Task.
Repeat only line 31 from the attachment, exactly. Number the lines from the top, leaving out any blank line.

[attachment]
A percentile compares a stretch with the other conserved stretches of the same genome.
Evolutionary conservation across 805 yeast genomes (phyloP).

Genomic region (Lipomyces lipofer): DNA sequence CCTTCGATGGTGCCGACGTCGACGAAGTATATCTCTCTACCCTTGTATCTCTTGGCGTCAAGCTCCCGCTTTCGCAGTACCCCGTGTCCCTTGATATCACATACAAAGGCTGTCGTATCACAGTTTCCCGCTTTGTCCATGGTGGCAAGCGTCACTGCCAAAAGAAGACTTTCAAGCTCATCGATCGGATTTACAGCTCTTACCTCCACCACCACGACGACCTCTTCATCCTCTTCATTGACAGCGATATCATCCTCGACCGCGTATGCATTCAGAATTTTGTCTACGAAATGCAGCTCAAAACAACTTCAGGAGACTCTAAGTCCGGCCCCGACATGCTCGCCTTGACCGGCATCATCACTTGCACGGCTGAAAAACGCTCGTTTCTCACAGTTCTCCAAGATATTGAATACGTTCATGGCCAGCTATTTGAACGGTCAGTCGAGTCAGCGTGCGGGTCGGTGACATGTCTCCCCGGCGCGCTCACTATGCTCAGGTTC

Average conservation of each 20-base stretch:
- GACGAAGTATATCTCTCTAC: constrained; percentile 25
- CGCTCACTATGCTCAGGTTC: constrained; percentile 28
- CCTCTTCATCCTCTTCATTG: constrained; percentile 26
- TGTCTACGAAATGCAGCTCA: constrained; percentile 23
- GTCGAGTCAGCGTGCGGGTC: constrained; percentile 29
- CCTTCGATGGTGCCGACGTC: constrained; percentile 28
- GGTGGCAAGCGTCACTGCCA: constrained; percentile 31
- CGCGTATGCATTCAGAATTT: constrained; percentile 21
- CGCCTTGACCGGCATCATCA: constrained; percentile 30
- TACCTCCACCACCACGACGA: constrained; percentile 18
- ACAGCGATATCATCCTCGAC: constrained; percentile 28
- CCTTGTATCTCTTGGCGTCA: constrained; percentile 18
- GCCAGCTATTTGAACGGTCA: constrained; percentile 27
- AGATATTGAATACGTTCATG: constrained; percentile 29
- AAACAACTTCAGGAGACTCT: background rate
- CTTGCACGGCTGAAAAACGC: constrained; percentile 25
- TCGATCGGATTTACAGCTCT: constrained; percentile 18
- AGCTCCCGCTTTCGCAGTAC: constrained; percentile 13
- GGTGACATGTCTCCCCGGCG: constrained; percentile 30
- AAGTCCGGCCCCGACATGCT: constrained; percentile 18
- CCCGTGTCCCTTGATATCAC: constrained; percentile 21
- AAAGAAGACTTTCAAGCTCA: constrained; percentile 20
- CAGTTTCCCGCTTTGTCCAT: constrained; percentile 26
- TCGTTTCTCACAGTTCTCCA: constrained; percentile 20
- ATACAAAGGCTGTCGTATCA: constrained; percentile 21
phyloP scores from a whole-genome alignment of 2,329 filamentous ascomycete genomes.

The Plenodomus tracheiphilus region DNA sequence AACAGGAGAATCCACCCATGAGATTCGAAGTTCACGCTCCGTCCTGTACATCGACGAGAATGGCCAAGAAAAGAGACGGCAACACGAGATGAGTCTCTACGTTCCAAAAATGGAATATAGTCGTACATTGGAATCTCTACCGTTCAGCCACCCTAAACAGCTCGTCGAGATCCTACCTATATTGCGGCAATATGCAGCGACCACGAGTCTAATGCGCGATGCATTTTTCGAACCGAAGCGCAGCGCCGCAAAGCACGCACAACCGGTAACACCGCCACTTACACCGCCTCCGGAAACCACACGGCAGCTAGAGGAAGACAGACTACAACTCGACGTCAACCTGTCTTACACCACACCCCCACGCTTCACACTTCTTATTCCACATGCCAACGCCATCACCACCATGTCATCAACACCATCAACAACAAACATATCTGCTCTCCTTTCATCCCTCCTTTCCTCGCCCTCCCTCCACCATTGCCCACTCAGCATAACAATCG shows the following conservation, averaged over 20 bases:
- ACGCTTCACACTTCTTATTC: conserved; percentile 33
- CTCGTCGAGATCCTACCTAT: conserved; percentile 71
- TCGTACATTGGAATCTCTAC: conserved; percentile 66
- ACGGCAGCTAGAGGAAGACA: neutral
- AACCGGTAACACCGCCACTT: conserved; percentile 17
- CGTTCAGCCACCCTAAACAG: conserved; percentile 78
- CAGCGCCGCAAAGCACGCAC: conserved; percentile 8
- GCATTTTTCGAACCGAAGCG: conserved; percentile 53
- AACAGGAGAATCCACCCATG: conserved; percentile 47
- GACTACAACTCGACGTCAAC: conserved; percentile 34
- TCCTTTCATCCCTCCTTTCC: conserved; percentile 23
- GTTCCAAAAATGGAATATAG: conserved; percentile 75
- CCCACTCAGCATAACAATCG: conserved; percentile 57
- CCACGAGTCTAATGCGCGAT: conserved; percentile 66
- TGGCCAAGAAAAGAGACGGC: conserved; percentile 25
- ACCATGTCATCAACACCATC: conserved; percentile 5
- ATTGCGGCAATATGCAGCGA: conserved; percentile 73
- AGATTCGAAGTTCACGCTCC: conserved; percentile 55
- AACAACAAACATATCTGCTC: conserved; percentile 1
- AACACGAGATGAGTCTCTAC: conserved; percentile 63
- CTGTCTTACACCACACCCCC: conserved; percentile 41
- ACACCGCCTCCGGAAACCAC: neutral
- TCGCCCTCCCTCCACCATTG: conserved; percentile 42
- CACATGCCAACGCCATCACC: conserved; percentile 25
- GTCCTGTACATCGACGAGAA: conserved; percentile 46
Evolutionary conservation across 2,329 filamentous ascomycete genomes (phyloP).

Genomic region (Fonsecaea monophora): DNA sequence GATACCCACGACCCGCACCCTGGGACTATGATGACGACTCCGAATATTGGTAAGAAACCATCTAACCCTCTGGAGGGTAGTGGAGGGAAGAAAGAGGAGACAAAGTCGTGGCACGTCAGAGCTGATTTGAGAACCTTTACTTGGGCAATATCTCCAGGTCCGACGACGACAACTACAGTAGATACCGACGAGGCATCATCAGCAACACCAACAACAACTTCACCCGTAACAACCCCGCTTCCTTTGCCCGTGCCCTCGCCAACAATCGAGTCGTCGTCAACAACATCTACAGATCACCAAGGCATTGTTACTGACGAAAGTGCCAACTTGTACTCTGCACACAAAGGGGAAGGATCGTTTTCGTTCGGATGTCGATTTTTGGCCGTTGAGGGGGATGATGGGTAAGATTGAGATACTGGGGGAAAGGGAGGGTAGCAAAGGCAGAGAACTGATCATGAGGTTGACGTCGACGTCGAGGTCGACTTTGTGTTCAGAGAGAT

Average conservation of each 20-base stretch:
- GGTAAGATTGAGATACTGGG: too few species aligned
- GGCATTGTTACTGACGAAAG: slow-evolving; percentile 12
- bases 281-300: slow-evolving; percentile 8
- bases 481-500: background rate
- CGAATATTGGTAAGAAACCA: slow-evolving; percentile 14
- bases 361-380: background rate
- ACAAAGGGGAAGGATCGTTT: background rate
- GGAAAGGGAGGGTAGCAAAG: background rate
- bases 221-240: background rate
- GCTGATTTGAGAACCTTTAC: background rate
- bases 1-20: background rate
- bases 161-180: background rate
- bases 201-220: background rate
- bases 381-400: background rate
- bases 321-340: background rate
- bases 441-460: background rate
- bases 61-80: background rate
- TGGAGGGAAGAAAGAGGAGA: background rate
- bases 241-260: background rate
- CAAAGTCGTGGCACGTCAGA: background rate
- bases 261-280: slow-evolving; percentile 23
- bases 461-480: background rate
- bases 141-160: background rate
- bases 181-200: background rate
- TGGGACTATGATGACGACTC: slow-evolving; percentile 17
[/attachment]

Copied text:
The Plenodomus tracheiphilus region DNA sequence AACAGGAGAATCCACCCATGAGATTCGAAGTTCACGCTCCGTCCTGTACATCGACGAGAATGGCCAAGAAAAGAGACGGCAACACGAGATGAGTCTCTACGTTCCAAAAATGGAATATAGTCGTACATTGGAATCTCTACCGTTCAGCCACCCTAAACAGCTCGTCGAGATCCTACCTATATTGCGGCAATATGCAGCGACCACGAGTCTAATGCGCGATGCATTTTTCGAACCGAAGCGCAGCGCCGCAAAGCACGCACAACCGGTAACACCGCCACTTACACCGCCTCCGGAAACCACACGGCAGCTAGAGGAAGACAGACTACAACTCGACGTCAACCTGTCTTACACCACACCCCCACGCTTCACACTTCTTATTCCACATGCCAACGCCATCACCACCATGTCATCAACACCATCAACAACAAACATATCTGCTCTCCTTTCATCCCTCCTTTCCTCGCCCTCCCTCCACCATTGCCCACTCAGCATAACAATCG shows the following conservation, averaged over 20 bases: